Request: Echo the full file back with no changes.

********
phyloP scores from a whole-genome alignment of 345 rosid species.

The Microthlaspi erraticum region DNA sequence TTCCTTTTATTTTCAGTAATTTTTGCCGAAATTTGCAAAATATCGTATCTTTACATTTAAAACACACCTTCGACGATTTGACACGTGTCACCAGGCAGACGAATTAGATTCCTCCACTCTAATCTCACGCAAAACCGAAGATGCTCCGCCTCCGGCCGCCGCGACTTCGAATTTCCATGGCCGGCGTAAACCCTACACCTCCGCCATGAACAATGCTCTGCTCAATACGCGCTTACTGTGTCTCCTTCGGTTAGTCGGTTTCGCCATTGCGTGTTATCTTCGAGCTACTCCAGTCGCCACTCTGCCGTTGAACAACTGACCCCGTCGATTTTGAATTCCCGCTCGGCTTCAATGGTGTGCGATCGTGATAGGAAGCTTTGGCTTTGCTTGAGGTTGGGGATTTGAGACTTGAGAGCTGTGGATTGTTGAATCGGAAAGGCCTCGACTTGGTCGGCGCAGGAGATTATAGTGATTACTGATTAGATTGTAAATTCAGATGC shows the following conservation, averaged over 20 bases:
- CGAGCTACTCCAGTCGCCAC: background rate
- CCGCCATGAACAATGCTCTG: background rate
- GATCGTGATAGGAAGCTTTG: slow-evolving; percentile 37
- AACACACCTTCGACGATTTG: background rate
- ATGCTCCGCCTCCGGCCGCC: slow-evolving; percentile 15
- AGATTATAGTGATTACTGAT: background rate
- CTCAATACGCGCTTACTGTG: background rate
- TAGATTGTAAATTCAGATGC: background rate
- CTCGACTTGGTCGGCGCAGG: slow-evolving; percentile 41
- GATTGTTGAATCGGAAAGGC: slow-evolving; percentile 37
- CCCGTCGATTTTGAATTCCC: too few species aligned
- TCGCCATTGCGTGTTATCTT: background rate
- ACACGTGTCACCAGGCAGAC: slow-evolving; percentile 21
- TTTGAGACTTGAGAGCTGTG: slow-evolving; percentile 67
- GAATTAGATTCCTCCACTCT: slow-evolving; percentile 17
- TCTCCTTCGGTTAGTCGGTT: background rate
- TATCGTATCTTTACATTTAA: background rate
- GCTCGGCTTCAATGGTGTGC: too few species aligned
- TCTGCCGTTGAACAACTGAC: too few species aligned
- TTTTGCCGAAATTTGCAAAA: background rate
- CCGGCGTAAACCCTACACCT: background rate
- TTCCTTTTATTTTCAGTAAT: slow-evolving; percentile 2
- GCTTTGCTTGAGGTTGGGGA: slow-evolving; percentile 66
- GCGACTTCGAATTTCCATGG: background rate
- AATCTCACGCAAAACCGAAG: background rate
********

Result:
phyloP scores from a whole-genome alignment of 345 rosid species.

The Microthlaspi erraticum region DNA sequence TTCCTTTTATTTTCAGTAATTTTTGCCGAAATTTGCAAAATATCGTATCTTTACATTTAAAACACACCTTCGACGATTTGACACGTGTCACCAGGCAGACGAATTAGATTCCTCCACTCTAATCTCACGCAAAACCGAAGATGCTCCGCCTCCGGCCGCCGCGACTTCGAATTTCCATGGCCGGCGTAAACCCTACACCTCCGCCATGAACAATGCTCTGCTCAATACGCGCTTACTGTGTCTCCTTCGGTTAGTCGGTTTCGCCATTGCGTGTTATCTTCGAGCTACTCCAGTCGCCACTCTGCCGTTGAACAACTGACCCCGTCGATTTTGAATTCCCGCTCGGCTTCAATGGTGTGCGATCGTGATAGGAAGCTTTGGCTTTGCTTGAGGTTGGGGATTTGAGACTTGAGAGCTGTGGATTGTTGAATCGGAAAGGCCTCGACTTGGTCGGCGCAGGAGATTATAGTGATTACTGATTAGATTGTAAATTCAGATGC shows the following conservation, averaged over 20 bases:
- CGAGCTACTCCAGTCGCCAC: background rate
- CCGCCATGAACAATGCTCTG: background rate
- GATCGTGATAGGAAGCTTTG: slow-evolving; percentile 37
- AACACACCTTCGACGATTTG: background rate
- ATGCTCCGCCTCCGGCCGCC: slow-evolving; percentile 15
- AGATTATAGTGATTACTGAT: background rate
- CTCAATACGCGCTTACTGTG: background rate
- TAGATTGTAAATTCAGATGC: background rate
- CTCGACTTGGTCGGCGCAGG: slow-evolving; percentile 41
- GATTGTTGAATCGGAAAGGC: slow-evolving; percentile 37
- CCCGTCGATTTTGAATTCCC: too few species aligned
- TCGCCATTGCGTGTTATCTT: background rate
- ACACGTGTCACCAGGCAGAC: slow-evolving; percentile 21
- TTTGAGACTTGAGAGCTGTG: slow-evolving; percentile 67
- GAATTAGATTCCTCCACTCT: slow-evolving; percentile 17
- TCTCCTTCGGTTAGTCGGTT: background rate
- TATCGTATCTTTACATTTAA: background rate
- GCTCGGCTTCAATGGTGTGC: too few species aligned
- TCTGCCGTTGAACAACTGAC: too few species aligned
- TTTTGCCGAAATTTGCAAAA: background rate
- CCGGCGTAAACCCTACACCT: background rate
- TTCCTTTTATTTTCAGTAAT: slow-evolving; percentile 2
- GCTTTGCTTGAGGTTGGGGA: slow-evolving; percentile 66
- GCGACTTCGAATTTCCATGG: background rate
- AATCTCACGCAAAACCGAAG: background rate